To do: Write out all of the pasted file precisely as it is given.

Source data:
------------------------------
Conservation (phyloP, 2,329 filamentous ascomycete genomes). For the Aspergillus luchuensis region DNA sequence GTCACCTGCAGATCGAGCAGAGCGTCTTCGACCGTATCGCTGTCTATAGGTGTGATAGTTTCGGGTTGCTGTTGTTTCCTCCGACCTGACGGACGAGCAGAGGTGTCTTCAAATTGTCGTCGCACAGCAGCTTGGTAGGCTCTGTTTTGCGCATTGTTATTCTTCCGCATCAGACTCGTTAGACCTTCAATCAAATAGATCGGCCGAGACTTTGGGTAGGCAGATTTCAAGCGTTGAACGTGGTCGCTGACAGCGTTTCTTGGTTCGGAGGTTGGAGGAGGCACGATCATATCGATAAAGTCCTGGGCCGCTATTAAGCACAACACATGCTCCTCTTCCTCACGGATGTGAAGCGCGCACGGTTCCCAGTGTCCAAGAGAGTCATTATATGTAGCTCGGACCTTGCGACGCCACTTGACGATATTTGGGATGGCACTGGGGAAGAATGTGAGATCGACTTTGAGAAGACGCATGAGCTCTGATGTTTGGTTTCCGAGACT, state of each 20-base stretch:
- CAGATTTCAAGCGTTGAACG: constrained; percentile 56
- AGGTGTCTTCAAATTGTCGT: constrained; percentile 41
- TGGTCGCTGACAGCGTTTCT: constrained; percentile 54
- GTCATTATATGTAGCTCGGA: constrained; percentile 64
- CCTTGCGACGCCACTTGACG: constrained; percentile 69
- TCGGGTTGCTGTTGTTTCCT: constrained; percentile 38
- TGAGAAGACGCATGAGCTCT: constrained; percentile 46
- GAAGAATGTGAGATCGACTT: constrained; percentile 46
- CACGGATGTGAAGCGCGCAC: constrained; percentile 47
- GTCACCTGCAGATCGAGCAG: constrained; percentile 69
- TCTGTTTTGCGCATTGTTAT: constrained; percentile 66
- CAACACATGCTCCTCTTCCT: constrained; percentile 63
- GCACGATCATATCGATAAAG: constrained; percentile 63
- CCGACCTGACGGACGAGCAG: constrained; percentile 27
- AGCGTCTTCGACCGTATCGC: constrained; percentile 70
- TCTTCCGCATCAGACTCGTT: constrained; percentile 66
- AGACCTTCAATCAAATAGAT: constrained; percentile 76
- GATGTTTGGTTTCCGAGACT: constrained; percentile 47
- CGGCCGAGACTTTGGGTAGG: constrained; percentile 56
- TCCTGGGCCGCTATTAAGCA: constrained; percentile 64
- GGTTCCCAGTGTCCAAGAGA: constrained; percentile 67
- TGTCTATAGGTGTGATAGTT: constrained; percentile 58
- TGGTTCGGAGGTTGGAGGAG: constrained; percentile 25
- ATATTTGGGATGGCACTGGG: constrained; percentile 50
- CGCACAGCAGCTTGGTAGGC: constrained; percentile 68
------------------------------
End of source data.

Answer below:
Conservation (phyloP, 2,329 filamentous ascomycete genomes). For the Aspergillus luchuensis region DNA sequence GTCACCTGCAGATCGAGCAGAGCGTCTTCGACCGTATCGCTGTCTATAGGTGTGATAGTTTCGGGTTGCTGTTGTTTCCTCCGACCTGACGGACGAGCAGAGGTGTCTTCAAATTGTCGTCGCACAGCAGCTTGGTAGGCTCTGTTTTGCGCATTGTTATTCTTCCGCATCAGACTCGTTAGACCTTCAATCAAATAGATCGGCCGAGACTTTGGGTAGGCAGATTTCAAGCGTTGAACGTGGTCGCTGACAGCGTTTCTTGGTTCGGAGGTTGGAGGAGGCACGATCATATCGATAAAGTCCTGGGCCGCTATTAAGCACAACACATGCTCCTCTTCCTCACGGATGTGAAGCGCGCACGGTTCCCAGTGTCCAAGAGAGTCATTATATGTAGCTCGGACCTTGCGACGCCACTTGACGATATTTGGGATGGCACTGGGGAAGAATGTGAGATCGACTTTGAGAAGACGCATGAGCTCTGATGTTTGGTTTCCGAGACT, state of each 20-base stretch:
- CAGATTTCAAGCGTTGAACG: constrained; percentile 56
- AGGTGTCTTCAAATTGTCGT: constrained; percentile 41
- TGGTCGCTGACAGCGTTTCT: constrained; percentile 54
- GTCATTATATGTAGCTCGGA: constrained; percentile 64
- CCTTGCGACGCCACTTGACG: constrained; percentile 69
- TCGGGTTGCTGTTGTTTCCT: constrained; percentile 38
- TGAGAAGACGCATGAGCTCT: constrained; percentile 46
- GAAGAATGTGAGATCGACTT: constrained; percentile 46
- CACGGATGTGAAGCGCGCAC: constrained; percentile 47
- GTCACCTGCAGATCGAGCAG: constrained; percentile 69
- TCTGTTTTGCGCATTGTTAT: constrained; percentile 66
- CAACACATGCTCCTCTTCCT: constrained; percentile 63
- GCACGATCATATCGATAAAG: constrained; percentile 63
- CCGACCTGACGGACGAGCAG: constrained; percentile 27
- AGCGTCTTCGACCGTATCGC: constrained; percentile 70
- TCTTCCGCATCAGACTCGTT: constrained; percentile 66
- AGACCTTCAATCAAATAGAT: constrained; percentile 76
- GATGTTTGGTTTCCGAGACT: constrained; percentile 47
- CGGCCGAGACTTTGGGTAGG: constrained; percentile 56
- TCCTGGGCCGCTATTAAGCA: constrained; percentile 64
- GGTTCCCAGTGTCCAAGAGA: constrained; percentile 67
- TGTCTATAGGTGTGATAGTT: constrained; percentile 58
- TGGTTCGGAGGTTGGAGGAG: constrained; percentile 25
- ATATTTGGGATGGCACTGGG: constrained; percentile 50
- CGCACAGCAGCTTGGTAGGC: constrained; percentile 68